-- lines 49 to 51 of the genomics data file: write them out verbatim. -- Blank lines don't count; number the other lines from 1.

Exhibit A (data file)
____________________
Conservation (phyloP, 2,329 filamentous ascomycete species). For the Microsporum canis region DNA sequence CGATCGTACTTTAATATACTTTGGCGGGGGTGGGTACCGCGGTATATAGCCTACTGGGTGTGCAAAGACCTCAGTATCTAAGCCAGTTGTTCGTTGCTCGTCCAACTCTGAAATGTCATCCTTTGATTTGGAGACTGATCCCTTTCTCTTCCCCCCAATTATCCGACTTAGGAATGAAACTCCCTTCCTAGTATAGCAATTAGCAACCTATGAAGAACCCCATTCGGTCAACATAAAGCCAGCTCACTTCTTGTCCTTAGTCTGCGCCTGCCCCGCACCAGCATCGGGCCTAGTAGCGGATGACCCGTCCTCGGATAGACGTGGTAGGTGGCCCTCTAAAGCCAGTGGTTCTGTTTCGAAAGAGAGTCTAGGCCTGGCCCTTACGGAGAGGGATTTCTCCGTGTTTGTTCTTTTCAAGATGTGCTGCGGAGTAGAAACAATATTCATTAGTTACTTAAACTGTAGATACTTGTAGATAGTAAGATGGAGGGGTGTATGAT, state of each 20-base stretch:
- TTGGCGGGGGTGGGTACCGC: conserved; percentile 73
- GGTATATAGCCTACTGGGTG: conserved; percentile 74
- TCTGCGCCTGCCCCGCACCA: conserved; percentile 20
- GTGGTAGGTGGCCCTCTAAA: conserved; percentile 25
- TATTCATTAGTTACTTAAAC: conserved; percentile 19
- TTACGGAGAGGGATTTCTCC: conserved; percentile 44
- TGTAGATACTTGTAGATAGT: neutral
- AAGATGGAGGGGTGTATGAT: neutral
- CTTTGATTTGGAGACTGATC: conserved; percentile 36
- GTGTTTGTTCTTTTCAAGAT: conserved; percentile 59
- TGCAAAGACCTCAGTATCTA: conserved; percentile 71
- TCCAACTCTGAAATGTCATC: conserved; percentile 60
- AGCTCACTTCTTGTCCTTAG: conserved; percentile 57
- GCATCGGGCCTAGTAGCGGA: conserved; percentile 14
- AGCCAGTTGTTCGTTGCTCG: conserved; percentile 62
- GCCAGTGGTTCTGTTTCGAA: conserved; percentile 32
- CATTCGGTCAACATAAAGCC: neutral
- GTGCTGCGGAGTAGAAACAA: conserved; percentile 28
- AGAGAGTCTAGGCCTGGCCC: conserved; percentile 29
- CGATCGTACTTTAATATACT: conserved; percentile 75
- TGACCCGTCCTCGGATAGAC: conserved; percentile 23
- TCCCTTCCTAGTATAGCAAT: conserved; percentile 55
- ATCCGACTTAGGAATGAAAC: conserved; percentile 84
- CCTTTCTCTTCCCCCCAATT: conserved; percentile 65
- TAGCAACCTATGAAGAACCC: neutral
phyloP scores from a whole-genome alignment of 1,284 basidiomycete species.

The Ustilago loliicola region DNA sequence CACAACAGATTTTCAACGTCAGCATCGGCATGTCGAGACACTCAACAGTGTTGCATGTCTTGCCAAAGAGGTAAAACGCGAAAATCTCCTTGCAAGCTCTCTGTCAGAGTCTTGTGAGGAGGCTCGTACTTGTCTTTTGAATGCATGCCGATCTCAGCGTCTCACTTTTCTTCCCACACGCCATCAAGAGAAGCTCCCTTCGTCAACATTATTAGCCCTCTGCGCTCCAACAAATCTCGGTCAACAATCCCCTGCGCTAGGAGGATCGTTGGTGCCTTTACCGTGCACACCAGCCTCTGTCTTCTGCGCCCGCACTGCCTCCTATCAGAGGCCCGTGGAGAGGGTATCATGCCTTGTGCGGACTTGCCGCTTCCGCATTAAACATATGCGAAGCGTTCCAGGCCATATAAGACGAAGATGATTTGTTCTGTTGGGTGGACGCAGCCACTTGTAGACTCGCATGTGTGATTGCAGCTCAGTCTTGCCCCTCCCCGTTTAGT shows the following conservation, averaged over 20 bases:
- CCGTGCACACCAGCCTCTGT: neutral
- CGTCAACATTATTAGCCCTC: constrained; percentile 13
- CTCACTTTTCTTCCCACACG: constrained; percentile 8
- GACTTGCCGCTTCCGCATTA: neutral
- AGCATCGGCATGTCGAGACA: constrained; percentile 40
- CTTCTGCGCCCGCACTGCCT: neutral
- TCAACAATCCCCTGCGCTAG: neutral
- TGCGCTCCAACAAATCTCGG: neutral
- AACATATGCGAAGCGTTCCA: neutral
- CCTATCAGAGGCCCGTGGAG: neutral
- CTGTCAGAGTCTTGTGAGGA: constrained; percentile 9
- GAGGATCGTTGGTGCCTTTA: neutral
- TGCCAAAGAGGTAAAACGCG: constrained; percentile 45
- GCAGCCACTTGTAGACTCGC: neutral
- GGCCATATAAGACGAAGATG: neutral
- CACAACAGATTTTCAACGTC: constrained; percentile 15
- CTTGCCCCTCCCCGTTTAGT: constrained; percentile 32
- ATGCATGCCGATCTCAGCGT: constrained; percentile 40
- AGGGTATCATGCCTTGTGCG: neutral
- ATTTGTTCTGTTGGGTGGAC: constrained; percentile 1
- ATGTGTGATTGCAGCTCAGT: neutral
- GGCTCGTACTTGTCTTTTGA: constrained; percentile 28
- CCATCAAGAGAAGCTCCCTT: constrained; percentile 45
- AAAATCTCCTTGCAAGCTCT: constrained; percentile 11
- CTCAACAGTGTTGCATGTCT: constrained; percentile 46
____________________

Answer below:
- ATGTGTGATTGCAGCTCAGT: neutral
- GGCTCGTACTTGTCTTTTGA: constrained; percentile 28
- CCATCAAGAGAAGCTCCCTT: constrained; percentile 45